Organizations may need to adopt a more proactive and agile approach to incident response and disclosure. This could involve implementing advanced threat detection and response capabilities, enhancing collaboration and communication between security teams and other parts of the organization (such as legal, risk management, and communications), and working closely with external partners and regulatory authorities to share information and coordinate response efforts.

But while this mandate presents a challenge for, it also highlights the importance of preparedness, resilience, and collaboration in effectively managing cybersecurity incidents and mitigating their impact on business operations and data security.

BN: How will this entire phenomenon change the CISOs relationship to board and business?

JM: I see this as a massive opportunity for CISOs to exert their knowledge and sway which resources the business and board should invest in to ‘future-proof’ their security systems.

Already, at face value, the cybersecurity disclosures underscores the importance of cybersecurity as a strategic business priority.

By default, this will require CISOs to engage more closely with the board and business leaders to communicate both the potential impact and future mitigation of cyber threats to protect the organization's operations, finances, and reputation.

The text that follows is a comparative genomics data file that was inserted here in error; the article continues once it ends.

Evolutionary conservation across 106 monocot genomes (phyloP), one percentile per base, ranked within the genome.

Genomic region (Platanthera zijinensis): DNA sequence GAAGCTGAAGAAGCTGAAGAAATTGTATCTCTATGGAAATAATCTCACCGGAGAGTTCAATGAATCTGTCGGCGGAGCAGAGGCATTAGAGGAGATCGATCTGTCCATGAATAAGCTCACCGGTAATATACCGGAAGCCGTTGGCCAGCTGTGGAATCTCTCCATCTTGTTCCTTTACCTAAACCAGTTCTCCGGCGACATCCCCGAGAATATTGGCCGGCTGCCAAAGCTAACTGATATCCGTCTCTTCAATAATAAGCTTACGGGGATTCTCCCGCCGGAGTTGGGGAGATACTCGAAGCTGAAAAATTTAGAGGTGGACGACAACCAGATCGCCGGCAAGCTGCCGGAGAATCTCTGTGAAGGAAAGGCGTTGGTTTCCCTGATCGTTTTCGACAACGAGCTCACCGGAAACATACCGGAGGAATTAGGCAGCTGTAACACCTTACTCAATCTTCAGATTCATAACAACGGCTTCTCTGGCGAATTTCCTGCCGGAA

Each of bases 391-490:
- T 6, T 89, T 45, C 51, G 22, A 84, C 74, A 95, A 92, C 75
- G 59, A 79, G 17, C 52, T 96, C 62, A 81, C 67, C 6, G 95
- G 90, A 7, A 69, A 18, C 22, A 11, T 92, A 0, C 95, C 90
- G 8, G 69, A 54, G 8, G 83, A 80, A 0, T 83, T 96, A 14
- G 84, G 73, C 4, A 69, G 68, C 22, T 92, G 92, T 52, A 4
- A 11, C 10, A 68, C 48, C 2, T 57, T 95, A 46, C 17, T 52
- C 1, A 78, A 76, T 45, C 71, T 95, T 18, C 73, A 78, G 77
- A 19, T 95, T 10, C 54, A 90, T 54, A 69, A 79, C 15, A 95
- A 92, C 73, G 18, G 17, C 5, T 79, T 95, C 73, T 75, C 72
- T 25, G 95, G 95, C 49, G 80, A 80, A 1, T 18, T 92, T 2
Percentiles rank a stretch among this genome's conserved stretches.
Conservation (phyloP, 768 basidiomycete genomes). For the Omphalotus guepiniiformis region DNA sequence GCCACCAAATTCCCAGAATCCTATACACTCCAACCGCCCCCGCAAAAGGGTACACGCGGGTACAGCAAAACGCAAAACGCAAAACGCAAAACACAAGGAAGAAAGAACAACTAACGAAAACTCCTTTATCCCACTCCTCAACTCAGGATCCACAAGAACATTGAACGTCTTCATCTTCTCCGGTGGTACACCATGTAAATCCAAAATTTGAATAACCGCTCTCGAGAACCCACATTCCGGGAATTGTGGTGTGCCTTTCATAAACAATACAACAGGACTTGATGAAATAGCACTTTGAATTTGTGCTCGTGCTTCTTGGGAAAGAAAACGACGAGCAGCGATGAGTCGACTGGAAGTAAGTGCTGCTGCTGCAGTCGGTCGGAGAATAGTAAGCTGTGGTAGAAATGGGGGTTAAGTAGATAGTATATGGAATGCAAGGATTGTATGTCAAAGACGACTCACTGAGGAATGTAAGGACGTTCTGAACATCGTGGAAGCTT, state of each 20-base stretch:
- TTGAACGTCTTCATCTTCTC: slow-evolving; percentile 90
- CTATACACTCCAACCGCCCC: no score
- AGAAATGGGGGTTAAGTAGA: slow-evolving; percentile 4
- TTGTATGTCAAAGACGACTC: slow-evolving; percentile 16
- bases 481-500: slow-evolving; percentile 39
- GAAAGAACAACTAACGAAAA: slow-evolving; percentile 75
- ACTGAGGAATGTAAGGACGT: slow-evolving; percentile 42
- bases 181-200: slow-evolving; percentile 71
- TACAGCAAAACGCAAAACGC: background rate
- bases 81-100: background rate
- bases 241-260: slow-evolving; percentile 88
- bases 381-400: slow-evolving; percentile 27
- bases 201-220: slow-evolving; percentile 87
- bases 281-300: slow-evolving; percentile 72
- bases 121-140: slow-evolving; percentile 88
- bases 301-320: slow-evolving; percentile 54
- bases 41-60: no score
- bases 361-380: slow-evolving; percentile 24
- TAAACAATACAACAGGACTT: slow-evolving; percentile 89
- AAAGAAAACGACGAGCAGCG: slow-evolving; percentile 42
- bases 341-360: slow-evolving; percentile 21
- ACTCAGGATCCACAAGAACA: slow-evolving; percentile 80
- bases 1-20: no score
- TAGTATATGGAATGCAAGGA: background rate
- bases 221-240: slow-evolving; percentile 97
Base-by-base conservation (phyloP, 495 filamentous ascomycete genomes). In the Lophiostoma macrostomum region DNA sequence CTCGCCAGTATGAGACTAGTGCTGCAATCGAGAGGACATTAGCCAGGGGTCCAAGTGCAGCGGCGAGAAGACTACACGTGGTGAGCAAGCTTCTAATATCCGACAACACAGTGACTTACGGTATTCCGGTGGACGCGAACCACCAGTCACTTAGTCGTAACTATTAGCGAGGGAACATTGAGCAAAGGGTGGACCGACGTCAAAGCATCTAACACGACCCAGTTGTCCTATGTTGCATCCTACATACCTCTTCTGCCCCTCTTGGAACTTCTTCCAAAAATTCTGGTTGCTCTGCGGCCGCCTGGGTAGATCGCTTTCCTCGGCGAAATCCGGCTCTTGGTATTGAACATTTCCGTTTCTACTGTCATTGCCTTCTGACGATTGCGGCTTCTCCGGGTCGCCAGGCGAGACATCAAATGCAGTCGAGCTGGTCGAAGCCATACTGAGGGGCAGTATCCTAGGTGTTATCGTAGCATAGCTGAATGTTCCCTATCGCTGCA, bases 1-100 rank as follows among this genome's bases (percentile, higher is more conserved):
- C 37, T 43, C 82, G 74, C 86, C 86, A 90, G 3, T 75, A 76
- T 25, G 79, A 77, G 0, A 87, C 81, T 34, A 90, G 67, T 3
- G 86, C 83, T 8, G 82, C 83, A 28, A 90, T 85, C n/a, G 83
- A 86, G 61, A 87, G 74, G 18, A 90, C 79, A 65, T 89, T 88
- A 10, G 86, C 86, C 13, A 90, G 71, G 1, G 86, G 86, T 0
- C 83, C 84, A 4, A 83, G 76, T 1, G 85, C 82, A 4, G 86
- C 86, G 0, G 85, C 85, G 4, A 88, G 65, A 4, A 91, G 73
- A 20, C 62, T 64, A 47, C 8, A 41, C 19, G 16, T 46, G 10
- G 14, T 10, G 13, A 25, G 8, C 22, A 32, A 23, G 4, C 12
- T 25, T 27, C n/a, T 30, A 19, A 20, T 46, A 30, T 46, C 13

The increased visibility is an opportunity for CISOs to further educate the board and stakeholders on the importance of cyber. This could lead to greater support and investment over time.

BN: What is Gutsy and how can CISOs use it to help with these compliance headaches?

JM: Gutsy pioneered the application of process mining to security. The solution was designed from the ground-up to offer automatic, data-driven insights into the intricate workings of an organization's cybersecurity infrastructure, spanning its teams, tools, and processes.

We designed Gutsy with the understanding that organizations lacked insight into ROI behind their cyber solutions and processes.

And it’s not just built to give security teams this understanding, it provides the business side of the organization with the insight to understand efficiency and risk.

This is precisely why we think Gutsy can really help CISOs manage the SEC cybersecurity disclosure rule. We focus on three key pillars: improving outcomes, automating auditing, and deriving ROI.

We do this by providing insights into the dynamics between their teams, tools, and service providers, identifying areas of friction, streamlining processes, and ultimately reducing risk. By establishing key performance indicators (KPIs) across all security functions, Gutsy enables CISOs to automatically gauge performance and comprehend the reasons behind their achieved outcomes.

Secondly, auditing. Through automated data gathering on every process execution and correlation of activities across complex workflows, we elevate auditing from a mundane checkbox exercise to a profound understanding of risk evolution and persistence. This enhanced auditing capability aids CISOs in meeting regulatory requirements more effectively.

Last but not least, we assist in mitigating risks associated with strategic initiatives such as cloud migration, managed services adoption, and the implementation of new security tools. By providing comparative insights on operational changes, CISOs can measure return on investment (ROI), align investments with industry best practices, and adhere to regulatory standards.

Gutsy not only helps comply with regulatory mandates like the SEC cybersecurity disclosure rule but also enhance overall security outcomes for their organizations.

Photo credit: Den Rise / Shutterstock